Writers have a lot of best friends: newspaper archives, libraries, wine, chocolate, and editors who pat their backs and give them the same pep talk for every single book, because we forget about the last head-banging, despair ridden writing process. Ahem… And of course maps. I’ve been fairly quiet of late, because I’m currently spending my time in 1900 San Francisco.
This high resolution, extremely detailed map of 1899 San Francisco has been a huge help. In a city of constant change, shifting shorelines, moving cemeteries, ever expanding cable car lines (and streetcars), devastating fires, and a tendency to rename streets, this is a sanity saver (and a time-saver).
And then there is this one of Chinatown by Willard B. Farwell. It was published as part of an official report of a Special Committee established by the San Francisco Board of Supervisors ‘on the condition of the Chinese Quarter’ in 1885. I have yet to find a detailed map of the vices in the Barbary Coast, but then the Chinese were used as scapegoats for every problem in San Francisco, so it’s not surprising to find a detailed map emphasizing brothels and gambling dens.
I’ve been marveling at how current day headlines echo those from the past. The Chinese Must Go! was a popular cry in California. The politicians and majority were convinced that Chinese immigrants were stealing hard-working Americans jobs, and were the cause behind crime in the city and diseases ranging from the Bubonic Plague to leprosy. Laws such as the Chinese Exclusion Act and the Geary Act were passed to keep Chinese from becoming citizens, and required that all Chinese carried papers proving that they entered America legally. No other immigrant group was required to have documents proving their residence until 1928.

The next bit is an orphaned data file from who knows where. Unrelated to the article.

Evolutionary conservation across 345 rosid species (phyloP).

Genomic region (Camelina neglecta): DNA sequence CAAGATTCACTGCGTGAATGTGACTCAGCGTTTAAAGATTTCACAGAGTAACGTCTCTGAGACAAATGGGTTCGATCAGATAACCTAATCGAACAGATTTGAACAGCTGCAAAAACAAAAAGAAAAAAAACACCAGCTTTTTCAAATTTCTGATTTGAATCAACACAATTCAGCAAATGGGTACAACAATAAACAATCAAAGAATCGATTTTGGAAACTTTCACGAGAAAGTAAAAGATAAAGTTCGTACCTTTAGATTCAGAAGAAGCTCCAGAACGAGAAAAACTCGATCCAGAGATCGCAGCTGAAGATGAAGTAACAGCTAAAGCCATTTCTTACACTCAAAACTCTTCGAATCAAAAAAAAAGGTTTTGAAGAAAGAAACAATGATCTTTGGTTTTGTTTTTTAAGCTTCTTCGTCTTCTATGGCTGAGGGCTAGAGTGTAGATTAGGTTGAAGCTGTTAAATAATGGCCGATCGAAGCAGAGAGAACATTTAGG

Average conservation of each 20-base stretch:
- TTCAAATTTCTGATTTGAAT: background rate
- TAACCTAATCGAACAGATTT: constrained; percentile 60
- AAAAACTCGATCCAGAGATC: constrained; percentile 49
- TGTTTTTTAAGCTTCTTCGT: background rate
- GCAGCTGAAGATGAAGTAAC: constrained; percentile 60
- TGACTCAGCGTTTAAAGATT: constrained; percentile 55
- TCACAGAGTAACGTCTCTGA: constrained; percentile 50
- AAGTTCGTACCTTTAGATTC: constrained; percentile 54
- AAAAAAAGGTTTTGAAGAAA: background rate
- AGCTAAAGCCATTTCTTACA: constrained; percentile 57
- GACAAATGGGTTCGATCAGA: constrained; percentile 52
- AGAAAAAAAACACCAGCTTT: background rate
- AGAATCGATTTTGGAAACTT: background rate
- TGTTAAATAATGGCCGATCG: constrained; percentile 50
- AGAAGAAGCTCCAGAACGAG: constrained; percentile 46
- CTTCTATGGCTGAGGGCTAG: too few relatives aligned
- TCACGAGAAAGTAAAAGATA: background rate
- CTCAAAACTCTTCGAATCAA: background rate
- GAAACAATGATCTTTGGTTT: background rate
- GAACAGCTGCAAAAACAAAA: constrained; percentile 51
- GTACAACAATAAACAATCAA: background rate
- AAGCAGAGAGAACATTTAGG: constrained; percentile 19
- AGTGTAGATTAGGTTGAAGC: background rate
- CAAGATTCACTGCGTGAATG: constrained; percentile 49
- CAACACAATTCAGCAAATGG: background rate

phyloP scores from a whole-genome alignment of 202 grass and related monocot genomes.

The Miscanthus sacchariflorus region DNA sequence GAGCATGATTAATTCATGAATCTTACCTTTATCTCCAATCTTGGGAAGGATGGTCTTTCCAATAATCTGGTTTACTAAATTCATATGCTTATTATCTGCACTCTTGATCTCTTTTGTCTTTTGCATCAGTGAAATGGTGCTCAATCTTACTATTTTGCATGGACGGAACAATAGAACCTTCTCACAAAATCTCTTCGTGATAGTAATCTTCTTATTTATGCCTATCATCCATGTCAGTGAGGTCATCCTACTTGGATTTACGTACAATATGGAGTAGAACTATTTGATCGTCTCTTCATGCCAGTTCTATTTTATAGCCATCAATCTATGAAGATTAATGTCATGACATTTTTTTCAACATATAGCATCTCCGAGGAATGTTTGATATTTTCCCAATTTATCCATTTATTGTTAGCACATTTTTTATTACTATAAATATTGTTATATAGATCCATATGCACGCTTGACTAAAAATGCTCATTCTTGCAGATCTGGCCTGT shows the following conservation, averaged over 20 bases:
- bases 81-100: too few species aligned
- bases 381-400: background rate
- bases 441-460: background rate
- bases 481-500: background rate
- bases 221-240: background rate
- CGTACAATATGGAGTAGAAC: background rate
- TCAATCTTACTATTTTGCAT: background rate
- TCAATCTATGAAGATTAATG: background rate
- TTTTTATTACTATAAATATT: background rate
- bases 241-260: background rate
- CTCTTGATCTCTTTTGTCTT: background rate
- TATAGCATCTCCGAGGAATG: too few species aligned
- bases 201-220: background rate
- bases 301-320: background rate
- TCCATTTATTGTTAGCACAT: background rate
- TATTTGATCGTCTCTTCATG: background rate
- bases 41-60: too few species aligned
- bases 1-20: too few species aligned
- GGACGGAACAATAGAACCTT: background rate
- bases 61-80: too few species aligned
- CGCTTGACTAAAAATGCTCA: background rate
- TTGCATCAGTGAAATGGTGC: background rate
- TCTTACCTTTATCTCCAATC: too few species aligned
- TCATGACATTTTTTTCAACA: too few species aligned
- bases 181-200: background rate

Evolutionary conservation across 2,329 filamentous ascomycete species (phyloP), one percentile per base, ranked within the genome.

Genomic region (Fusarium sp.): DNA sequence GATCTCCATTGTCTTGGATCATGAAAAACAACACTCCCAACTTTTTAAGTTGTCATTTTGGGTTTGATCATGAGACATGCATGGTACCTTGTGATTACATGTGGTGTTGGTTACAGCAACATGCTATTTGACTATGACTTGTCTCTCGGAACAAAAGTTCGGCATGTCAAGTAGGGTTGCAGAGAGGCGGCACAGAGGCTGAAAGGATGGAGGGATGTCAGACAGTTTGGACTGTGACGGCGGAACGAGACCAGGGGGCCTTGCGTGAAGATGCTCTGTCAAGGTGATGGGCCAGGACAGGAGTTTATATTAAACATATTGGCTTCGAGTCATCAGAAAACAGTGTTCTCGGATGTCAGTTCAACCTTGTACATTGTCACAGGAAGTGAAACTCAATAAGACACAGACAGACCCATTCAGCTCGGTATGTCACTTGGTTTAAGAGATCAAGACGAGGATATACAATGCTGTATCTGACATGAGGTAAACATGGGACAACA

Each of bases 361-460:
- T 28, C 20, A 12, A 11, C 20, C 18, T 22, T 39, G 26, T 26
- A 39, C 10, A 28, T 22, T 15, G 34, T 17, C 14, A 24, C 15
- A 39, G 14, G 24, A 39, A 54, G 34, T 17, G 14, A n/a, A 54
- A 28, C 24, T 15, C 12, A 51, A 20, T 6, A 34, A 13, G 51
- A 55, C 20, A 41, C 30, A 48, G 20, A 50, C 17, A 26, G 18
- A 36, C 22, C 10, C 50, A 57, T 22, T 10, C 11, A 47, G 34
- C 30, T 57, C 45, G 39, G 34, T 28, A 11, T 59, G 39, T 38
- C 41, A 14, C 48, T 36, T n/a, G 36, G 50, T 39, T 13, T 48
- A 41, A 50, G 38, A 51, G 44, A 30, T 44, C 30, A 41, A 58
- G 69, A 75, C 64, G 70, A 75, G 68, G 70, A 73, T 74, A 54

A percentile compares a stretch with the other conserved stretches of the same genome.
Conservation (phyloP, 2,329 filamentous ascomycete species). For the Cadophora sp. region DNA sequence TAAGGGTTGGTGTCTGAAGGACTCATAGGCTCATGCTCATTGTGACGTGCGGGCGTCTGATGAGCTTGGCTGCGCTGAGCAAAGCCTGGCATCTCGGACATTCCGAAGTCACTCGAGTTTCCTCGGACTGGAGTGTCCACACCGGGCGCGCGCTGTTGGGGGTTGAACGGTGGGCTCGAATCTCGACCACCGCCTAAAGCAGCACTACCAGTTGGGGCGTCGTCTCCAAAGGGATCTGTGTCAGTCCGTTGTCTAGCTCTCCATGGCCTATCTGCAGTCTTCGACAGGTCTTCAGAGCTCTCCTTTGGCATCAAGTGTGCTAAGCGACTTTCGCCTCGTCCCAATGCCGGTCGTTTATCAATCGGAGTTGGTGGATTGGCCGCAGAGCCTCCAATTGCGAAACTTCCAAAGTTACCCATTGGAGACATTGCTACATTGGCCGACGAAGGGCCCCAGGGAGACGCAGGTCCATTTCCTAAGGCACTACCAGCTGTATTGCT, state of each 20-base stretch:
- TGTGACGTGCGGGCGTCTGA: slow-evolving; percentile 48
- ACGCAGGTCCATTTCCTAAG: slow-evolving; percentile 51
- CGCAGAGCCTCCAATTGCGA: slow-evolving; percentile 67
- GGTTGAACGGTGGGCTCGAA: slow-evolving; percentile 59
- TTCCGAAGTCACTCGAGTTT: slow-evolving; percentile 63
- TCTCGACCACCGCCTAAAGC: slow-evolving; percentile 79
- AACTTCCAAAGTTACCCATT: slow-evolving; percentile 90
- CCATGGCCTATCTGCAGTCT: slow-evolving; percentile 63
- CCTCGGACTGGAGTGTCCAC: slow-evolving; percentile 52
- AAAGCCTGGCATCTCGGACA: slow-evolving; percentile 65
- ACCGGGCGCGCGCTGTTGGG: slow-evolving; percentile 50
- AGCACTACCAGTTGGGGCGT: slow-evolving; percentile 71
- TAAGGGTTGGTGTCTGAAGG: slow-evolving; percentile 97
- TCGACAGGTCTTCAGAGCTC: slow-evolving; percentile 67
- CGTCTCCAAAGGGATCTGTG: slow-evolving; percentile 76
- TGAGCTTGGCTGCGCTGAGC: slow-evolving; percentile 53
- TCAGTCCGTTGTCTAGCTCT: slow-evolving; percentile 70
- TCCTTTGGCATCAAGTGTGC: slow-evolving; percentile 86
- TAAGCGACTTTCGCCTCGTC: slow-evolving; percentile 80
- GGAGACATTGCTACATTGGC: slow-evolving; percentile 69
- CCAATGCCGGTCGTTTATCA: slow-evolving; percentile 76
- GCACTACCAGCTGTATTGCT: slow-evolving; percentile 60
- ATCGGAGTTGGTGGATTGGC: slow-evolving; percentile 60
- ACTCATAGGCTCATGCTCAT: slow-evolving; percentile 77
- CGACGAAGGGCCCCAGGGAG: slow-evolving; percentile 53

There was a lot of distrust of Chinese immigrants, because most didn’t conform to American society, religion, and way of life. But of course, rich businessmen were more than willing to exploit a cheap labor source, while politicians accepted bribes from the tongs dealing in Chinese slave girls, gambling, and opium.
Sound familiar? (Aah, humans, they never learn. History is one idiotic revolving door.)
Once again, Bel and Riot find themselves in Ocean Beach. Particularly in Carville by the Sea—a graveyard of abandoned horsecars and cablecars turned into a Bohemian paradise. Artists and outcasts turned these cablecars into cottages for rent, clubhouses, and homes.
Carville by the Sea was a haven for Bohemians, eccentrics, and residents looking to escape the bustle of the city. Like women of The Falcon’s Bicycling Club, who very likely raced on the speed track in Golden Gate Park that was supposed to be reserved for San Francisco’s elite when bicycle fever was at its height. Their clubhouse was located near the vast, wind swept sand dunes sometimes called the ‘Sahara of San Francisco’.
A group of female bicyclists, tongs, wind-swept dunes, and bizarre cable car houses… really, I couldn’t make this stuff up. San Francisco is a writer’s dream, and I can’t wait for you all to discover what Bel and Riot are up to next.